This book could have been something different. He could have written from his perspective as a viewer watching all those Celtics game as a young kid or focus on an era. Instead, he tried to write about everything about basketball. He could write a 10 part series and still wouldn't be enough.
Bill also references a lot of books that influenced him. You figure he would have at least attempted to write a book instead of just a 700-page ESPN column. This was probably my biggest gripe. There was no attempt whatsoever and along with those endless footnotes, it completely ruins the flow of reading a book. Part of me believes Bill wrote it this way because that is how he got to this point in the first place. Why try to write like someone else? I feel like Bill is smart enough to make some attempt and put a good piece of literature together.
The way I see this book is like Hollywood adapting a novel into a movie. They'll have to strip a lot of details and parts in a book and cram it into a 2 hour film. This works brilliantly sometimes, but many times, it doesn't work. This book to me is the Hollywood version of a book.
Don't get me wrong, I think it's great to see him grow from a self-made website to #1 on NYTimes best seller and I will continue to read his columns, listen to his podcasts, and read his tweets. He's entertaining and I think that is part of the problem with this book. I am just trying to give my unbiased opinion on the book. I've learned a lot about the history of basketball from this book and I've learned a lot from Bill, not just in sports, but as a thinker - I just wish he could have written it better.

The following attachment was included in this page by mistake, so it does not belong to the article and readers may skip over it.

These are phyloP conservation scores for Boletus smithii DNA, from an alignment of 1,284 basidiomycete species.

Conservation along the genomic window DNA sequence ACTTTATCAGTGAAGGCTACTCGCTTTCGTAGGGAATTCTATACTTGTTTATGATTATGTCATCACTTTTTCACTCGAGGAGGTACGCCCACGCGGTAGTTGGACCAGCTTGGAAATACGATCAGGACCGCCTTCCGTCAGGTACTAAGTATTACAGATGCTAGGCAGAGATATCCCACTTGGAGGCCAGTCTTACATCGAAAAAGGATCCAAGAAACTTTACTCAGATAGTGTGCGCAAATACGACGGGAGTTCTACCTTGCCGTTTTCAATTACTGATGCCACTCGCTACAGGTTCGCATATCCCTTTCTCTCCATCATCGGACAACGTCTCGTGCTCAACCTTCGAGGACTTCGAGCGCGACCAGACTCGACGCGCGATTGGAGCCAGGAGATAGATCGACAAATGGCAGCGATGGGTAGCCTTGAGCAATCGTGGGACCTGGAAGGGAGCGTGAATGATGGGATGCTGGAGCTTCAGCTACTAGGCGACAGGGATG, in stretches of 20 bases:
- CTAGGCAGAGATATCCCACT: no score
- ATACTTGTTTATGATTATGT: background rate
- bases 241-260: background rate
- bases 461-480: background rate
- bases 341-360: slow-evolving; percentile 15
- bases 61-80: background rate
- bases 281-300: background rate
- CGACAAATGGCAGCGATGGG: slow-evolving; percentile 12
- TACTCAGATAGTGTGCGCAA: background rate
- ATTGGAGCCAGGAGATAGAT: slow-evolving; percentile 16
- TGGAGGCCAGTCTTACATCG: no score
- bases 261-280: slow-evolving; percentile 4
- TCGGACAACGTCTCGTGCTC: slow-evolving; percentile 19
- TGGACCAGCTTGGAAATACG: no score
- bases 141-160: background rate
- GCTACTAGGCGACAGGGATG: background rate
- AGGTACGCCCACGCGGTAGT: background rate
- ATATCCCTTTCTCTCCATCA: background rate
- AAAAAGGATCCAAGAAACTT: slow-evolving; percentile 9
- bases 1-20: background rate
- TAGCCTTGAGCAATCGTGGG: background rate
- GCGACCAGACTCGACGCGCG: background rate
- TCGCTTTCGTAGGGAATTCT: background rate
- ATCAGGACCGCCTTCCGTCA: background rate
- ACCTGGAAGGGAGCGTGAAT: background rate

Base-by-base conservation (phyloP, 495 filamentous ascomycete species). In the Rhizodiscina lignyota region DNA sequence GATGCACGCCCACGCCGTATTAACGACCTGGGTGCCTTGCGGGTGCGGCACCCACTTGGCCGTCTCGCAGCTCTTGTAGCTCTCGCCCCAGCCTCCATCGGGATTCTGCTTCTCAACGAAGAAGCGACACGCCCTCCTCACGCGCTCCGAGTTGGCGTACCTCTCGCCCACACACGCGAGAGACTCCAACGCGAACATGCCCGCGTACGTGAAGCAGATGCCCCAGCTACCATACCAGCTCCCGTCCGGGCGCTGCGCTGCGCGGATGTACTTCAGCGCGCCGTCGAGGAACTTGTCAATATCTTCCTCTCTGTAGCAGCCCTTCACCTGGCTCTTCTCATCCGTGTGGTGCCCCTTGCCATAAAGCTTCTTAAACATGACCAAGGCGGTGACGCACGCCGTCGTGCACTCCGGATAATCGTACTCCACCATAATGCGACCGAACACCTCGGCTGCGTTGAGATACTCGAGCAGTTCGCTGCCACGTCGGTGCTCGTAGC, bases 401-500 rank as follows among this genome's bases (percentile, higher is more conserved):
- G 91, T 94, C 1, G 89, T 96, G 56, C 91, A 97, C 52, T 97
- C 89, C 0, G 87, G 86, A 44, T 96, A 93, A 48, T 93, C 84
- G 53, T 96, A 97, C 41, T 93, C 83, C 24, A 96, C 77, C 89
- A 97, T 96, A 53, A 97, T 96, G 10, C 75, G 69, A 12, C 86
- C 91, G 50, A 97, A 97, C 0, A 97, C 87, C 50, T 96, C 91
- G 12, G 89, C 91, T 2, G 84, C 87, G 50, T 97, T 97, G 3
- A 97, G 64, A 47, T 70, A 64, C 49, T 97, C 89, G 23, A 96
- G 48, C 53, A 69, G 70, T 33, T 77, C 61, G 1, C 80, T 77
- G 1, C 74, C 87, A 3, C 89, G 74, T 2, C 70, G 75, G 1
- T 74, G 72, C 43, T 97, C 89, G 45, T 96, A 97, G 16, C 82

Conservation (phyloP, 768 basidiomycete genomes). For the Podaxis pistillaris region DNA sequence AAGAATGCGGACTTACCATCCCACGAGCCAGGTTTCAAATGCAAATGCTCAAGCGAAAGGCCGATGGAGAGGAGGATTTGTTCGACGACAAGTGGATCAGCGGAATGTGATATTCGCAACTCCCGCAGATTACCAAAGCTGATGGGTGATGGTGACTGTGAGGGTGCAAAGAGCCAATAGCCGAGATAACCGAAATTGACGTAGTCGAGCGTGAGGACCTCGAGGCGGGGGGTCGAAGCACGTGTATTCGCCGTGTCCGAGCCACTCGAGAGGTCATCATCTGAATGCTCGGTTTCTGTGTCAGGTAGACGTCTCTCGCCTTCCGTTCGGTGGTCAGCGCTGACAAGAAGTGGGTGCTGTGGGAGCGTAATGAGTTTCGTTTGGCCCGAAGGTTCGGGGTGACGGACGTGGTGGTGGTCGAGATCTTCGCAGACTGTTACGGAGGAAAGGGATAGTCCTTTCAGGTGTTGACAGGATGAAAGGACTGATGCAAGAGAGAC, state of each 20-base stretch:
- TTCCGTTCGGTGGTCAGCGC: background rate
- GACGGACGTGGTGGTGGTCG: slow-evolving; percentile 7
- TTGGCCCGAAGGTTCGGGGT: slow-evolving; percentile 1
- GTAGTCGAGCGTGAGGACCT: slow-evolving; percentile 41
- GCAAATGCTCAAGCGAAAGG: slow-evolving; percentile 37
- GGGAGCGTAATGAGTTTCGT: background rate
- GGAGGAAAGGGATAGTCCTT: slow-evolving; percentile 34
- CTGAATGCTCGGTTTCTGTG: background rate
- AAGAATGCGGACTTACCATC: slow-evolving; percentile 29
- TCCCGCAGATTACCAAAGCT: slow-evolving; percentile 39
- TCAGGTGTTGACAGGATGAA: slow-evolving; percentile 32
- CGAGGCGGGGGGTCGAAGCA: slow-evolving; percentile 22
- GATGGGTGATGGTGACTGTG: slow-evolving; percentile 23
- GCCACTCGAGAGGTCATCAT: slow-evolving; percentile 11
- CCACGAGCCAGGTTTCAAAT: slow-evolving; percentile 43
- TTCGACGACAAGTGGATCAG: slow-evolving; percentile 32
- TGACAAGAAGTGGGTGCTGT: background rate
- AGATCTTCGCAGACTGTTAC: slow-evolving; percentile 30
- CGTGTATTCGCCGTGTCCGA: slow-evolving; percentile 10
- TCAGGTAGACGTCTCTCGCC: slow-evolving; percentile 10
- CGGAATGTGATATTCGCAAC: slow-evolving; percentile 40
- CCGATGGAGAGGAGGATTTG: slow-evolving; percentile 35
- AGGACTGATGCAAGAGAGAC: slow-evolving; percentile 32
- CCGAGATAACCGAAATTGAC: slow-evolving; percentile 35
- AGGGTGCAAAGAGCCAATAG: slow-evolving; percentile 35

Most Recent Customer Reviews
This is a definitive and practically encyclopedic look at the game of basketball. If you've ever watched a basketball game or even if you haven't, you'll find this to be one devil... Read morePublished 10 days ago by Neal Reynolds
I had read Bill Simmons's "The Book of Basketball" some years ago and it still holds up well. Read morePublished 14 days ago by sanoe.net
"You can have your own opinions but not your own facts." In comparing Wilt Chamberlain to Bill Russell, the author emphatically states that "Wilt never won a title in... Read morePublished 20 days ago by Gerry Senker
This is a huge book, definitely not a read-in-one-sitting kind of book. We keep in the bathroom for reading material. Lots of interesting facts, lots of opinion. Read morePublished 21 days ago by OlyNomad
Caveat emptor…despite Bill Simmons being much in the news over his less-than-amicable parting and continuing spat with ESPN, this is not a newly revised book. Read morePublished 23 days ago by Jim Tenuto
For fans of Bill Simmons, this is a fun read, 700+ paperback pages on his take on professional basketball. Read morePublished 24 days ago by bsg2004
This book is a must-have for any basketball nut or fanatic. Chock full of interesting details and stories and wonderful personal anecdotes Plus some good in-depth Analysis of both... Read morePublished 27 days ago by Karen Bierman Hirsh